Enhancing perceived employability through work-integrated learning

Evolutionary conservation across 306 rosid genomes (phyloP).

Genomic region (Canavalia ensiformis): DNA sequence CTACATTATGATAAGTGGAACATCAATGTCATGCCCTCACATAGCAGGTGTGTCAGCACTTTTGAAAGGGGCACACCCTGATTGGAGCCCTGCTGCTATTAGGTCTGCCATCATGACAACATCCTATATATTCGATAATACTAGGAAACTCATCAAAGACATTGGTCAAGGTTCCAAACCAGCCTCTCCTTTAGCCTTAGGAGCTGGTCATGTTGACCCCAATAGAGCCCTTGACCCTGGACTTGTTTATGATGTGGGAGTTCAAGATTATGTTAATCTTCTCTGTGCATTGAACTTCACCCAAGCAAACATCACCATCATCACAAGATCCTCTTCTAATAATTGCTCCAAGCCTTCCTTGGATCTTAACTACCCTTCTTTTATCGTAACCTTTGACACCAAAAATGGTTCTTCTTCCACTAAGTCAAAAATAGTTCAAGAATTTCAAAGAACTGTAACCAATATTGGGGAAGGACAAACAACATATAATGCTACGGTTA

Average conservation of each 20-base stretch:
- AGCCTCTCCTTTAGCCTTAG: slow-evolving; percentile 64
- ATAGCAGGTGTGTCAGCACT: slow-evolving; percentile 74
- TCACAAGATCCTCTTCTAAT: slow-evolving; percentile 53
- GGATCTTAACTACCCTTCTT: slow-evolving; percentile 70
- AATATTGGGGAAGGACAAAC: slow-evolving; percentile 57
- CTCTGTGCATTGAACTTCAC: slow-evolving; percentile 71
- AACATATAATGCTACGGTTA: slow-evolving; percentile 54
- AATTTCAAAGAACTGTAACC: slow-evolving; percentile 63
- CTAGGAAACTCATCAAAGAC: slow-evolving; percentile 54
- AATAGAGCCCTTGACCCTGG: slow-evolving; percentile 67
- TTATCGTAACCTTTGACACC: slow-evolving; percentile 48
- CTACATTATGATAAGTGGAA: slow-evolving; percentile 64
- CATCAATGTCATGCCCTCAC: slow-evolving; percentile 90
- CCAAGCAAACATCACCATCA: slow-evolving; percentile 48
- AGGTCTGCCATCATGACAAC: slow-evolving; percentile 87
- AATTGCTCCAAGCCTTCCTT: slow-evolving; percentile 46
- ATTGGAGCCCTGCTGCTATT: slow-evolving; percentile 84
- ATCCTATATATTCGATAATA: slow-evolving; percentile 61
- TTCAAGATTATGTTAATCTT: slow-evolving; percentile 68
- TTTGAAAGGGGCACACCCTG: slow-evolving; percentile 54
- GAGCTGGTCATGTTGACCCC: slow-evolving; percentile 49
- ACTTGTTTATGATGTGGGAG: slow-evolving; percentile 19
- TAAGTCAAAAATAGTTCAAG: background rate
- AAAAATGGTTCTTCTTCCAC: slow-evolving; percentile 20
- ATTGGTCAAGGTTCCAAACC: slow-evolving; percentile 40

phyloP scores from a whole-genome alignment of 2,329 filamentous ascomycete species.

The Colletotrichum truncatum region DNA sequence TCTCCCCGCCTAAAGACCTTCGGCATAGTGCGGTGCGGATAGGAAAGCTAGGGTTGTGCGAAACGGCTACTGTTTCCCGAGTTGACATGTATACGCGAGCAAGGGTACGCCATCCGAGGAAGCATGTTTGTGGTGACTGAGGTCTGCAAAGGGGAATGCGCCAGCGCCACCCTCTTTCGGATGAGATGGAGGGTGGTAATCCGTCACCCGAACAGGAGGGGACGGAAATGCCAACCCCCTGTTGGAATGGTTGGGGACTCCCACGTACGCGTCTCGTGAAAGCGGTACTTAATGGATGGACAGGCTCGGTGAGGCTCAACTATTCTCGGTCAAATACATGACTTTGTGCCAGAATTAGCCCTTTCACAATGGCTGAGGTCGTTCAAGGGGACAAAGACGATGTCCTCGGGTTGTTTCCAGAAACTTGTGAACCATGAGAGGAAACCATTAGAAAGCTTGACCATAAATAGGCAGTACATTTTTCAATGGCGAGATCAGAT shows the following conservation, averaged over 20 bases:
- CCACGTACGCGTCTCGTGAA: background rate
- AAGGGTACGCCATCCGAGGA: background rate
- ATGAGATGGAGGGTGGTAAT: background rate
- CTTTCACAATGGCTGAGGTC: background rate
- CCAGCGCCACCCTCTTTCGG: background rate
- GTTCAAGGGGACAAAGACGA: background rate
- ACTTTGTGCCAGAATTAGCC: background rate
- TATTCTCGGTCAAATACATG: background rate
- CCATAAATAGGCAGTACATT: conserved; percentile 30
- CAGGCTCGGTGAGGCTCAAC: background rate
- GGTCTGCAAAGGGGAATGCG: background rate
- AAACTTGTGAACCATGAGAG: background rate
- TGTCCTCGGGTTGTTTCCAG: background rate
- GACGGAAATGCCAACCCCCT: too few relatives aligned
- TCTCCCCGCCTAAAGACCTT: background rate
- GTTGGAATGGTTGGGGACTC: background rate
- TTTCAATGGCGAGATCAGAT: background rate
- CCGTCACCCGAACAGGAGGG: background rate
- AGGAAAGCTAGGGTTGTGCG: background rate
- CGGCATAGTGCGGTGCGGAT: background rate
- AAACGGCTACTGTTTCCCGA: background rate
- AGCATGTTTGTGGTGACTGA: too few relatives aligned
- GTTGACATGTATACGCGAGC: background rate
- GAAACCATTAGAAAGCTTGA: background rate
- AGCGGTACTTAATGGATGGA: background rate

Purpose: Embedded in higher educational settings, work-integrated learning (WIL) is a key reflection to students’ perceived employability. The purpose of this study is to explore the antecedents of internal and external perceived employability. The research attempts to test a theoretical model examining the relationships among human capital, work values, career self-management, internal perceived employability and external perceived employability. Design/methodology/approach: Data were collected from 588 students who have internship experience from two self-financing higher education institutions in Hong Kong. We adopted structural equation modelling (SEM) to test the proposed research hypotheses. Findings: Results support the idea that human capital and intrinsic work values are significant antecedents of perceived employability. Furthermore, this relationship is fully mediated by career self-management. The implications of the findings for understanding the process through which psychological variables affect an individual’s perceived employability are discussed. Originality/value: Previous studies have extensively examined the effectiveness of WIL in increasing graduates’ employability. However, unclear focus has been given to examine psychological attributes, such as human capital, work values and career self-management in WIL. In addition, few researchers have empirically examined the linkages among human capital, work values, career self-management and employability through internships or WIL experiences. Therefore, to bridge these gaps, the present study examines the effect of human capital, work values and career self-management on students’ perceived employability when gaining internships or WIL experiences in a higher education setting.